The 40 questions a startup needs to ask about its users
Monday, February 22, 2016/
When it comes to putting together a successful startup marketing campaign you need to know your market – but a general overview will only get you so far.
To get that intimate voice in your copy where a potential customer wonders “are they reading my mind?” you need to get to know your buyer.
One of the best ways of doing this is to establish buyer personas – avatars that describe the people you want most as your customers. These avatars embody the demographics, characteristics and behaviours of your ideal customers and give you a single person to direct your blog posts, social media updates, videos and sales copy to.
But where do you start? While ideally you want to interview your ideal customers to get it straight from their mouth you can also start to establish personas by looking at past customers and who you want to work with.
Here are some questions to ask to get you started.
Getting to know your buyer
The best place to get to know your buyer is by looking at their demographics and personal characteristics. This will give you clarity around the type of person you are targeting and the voice you need to use to communicate to them.
- Are they male or female?
- What is their age?
- Where do they live?
- What stage of life are they in?
- Are they in a relationship or single?
- Do they have children?
- What level of education did they complete?
- Did they attend a specific school or university?
- Where do they work?
- How long have they worked there?
- How much do they earn?
- How much do they spend?
Uncovering your buyer’s pain points
Your buyer’s pain points can tell you a lot of information, from what problem you need to solve and product or service you need to lead with, to the messaging you need to use, objections you need to overcome and risks you need to minimise.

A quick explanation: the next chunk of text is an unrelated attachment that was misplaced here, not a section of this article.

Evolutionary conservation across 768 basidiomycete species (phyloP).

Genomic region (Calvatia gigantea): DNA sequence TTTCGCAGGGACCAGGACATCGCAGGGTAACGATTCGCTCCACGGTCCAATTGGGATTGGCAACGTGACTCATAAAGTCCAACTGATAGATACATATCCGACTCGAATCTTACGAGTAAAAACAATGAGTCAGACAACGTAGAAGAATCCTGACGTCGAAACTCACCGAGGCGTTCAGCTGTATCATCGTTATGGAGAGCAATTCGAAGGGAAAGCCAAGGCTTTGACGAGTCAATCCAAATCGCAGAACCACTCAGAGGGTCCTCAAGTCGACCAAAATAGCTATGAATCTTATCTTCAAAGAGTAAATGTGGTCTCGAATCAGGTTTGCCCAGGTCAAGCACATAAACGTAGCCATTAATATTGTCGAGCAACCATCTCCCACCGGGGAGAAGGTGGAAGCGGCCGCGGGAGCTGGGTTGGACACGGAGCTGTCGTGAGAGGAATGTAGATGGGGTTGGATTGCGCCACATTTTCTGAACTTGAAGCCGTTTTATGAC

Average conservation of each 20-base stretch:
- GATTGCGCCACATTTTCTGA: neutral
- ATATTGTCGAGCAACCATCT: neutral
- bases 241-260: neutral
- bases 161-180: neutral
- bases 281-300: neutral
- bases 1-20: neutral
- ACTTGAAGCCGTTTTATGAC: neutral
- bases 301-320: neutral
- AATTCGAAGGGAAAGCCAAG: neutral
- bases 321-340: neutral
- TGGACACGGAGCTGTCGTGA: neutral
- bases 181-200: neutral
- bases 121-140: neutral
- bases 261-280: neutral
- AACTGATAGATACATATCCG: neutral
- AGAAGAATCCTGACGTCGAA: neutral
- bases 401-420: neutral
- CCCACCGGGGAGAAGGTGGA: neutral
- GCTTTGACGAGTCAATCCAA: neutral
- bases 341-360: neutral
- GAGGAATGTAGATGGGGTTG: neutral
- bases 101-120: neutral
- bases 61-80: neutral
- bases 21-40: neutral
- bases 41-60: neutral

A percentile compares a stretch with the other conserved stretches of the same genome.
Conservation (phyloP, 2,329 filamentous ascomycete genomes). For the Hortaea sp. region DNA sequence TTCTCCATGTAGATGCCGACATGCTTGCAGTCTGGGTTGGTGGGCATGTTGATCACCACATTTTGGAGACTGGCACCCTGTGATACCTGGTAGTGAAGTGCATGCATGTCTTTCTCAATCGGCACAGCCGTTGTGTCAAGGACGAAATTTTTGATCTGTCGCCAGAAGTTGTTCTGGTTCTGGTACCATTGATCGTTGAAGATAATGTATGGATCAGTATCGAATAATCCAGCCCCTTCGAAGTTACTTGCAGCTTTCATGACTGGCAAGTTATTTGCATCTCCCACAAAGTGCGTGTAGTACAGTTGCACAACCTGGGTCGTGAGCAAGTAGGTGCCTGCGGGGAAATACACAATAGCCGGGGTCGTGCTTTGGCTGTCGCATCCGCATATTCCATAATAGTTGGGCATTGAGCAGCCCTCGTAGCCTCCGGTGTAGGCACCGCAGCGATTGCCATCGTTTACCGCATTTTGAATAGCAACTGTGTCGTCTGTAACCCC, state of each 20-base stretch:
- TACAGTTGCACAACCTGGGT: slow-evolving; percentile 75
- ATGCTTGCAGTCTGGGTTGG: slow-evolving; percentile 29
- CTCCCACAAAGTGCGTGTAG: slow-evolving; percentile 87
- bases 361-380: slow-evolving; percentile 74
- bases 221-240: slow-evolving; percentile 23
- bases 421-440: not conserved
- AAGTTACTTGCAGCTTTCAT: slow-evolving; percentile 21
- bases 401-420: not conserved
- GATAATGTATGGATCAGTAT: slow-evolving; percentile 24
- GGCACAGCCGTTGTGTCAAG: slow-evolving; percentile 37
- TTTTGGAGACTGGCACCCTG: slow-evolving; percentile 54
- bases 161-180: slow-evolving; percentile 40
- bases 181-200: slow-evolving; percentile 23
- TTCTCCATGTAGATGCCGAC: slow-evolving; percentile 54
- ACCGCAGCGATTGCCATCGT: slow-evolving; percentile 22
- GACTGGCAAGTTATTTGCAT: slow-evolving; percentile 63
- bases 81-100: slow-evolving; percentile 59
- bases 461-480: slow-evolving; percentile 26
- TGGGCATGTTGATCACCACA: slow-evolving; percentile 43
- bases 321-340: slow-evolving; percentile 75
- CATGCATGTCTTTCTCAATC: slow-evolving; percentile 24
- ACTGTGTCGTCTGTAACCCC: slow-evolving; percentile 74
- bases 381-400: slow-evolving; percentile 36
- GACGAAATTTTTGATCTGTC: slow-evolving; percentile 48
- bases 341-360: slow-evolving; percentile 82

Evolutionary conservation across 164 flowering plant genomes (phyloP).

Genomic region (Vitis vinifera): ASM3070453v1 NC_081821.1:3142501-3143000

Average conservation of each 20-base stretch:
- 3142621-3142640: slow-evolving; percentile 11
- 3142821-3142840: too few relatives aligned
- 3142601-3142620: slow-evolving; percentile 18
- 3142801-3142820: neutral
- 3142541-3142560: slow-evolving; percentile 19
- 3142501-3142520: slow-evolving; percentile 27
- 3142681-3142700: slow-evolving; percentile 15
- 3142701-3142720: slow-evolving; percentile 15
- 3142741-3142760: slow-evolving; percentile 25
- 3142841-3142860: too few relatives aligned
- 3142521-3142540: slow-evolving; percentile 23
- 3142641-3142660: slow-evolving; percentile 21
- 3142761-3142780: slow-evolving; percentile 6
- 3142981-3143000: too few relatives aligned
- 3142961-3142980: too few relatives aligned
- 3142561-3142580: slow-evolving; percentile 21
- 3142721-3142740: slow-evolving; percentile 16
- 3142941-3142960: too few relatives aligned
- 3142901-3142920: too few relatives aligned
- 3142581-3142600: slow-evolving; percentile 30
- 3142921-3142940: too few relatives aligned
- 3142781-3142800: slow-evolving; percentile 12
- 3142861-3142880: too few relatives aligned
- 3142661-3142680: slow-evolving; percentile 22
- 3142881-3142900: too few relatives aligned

- What do they value?
- What is important to them?
- What do they need?
- What concerns them?
- What frustrates them?
- What do they want from your product/service?
- What don’t they want from your product/service?
- What do they appreciate?
- What don’t they appreciate?
- What challenges are they experiencing?
- Are they time-rich or time-poor?
- Are they more focused on price or value?
- Are they a leader or a follower?
- Are they cautious or a risk taker?
Discovering ways to reach your buyer
By drilling down further you can also start to identify the best ways of reaching your buyer, what tactics to use in your marketing and who else you may need to market to get your buyer over the line.
- Where do they like to socialise?
- Who do they like to socialise with?
- Whose opinion do they hold in high regard?
- Who influences their buying decisions?
- Who do they look up to and admire?
- What are their interests?
- How do they like to communicate?
- What books, blogs, magazines, newspapers, trade publications, blogs and websites do they read?
- What radio, television or YouTube channels do they listen to and watch?
- What social media platforms are they most active on?
- What social media influencers do they follow?
- What events do they attend?
- What places do they frequently visit?
- What other brands do they use or are they loyal to?
These are just some of the questions you can ask when establishing your buyer personas.
When you have an avatar set for each of your target customers consider pinning their profiles up in your office so you and your team never lose sight of who you are talking to and serving.
Amanda Jesnoewski is the owner of Velocity Media + Communications and a copywriter, marketing strategist and publicist.
From the frontlines
Five critical questions: Are you listing your startup too soon? Lisa Schutz Verifier founder
Ignoring your ‘obnoxious roommate’: What this founder learnt when she met Arianna Huffington Michelle Gallaher ShareRoot CEO
Sex appeal, runways and mature markets: Everything Guy Pearson learnt during his $26 million Series B raise Guy Pearson Practice Ignition CEO
Barriers from the outset: Why the government’s Boosting Female Founders Initiative is unlikely to succeed Laura Keily Immediation founder